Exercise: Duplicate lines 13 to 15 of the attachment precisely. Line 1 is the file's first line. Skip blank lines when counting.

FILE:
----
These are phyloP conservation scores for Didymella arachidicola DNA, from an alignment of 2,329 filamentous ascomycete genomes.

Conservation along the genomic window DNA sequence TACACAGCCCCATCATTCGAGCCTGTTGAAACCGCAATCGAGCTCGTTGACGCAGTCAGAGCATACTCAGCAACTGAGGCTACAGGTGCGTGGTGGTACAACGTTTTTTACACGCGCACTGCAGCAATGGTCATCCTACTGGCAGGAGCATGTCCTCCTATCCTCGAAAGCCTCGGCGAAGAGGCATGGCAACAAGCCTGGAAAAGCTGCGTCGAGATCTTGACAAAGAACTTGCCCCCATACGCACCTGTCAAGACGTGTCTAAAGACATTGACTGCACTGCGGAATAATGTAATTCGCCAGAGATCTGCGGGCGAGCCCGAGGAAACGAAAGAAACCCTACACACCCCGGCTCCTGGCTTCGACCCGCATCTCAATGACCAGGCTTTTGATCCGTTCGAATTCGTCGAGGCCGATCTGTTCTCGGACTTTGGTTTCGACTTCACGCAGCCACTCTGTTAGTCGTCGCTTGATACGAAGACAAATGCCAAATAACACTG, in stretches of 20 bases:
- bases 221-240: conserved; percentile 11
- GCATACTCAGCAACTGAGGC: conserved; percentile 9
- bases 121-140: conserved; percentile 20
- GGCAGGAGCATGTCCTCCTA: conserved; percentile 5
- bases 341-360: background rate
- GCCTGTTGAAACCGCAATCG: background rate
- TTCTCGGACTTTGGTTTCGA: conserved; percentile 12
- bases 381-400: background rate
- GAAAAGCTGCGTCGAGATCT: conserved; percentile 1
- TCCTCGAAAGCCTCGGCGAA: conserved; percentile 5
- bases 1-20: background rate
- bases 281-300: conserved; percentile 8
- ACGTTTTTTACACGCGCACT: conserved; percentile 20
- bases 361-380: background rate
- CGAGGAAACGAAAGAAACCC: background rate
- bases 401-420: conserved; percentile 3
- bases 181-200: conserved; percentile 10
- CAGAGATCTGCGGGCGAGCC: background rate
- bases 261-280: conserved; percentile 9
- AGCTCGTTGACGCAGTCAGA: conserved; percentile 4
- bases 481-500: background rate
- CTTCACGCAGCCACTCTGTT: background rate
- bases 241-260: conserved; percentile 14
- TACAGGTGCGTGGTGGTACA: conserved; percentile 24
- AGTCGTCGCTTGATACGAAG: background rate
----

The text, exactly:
- bases 1-20: background rate
- bases 281-300: conserved; percentile 8
- ACGTTTTTTACACGCGCACT: conserved; percentile 20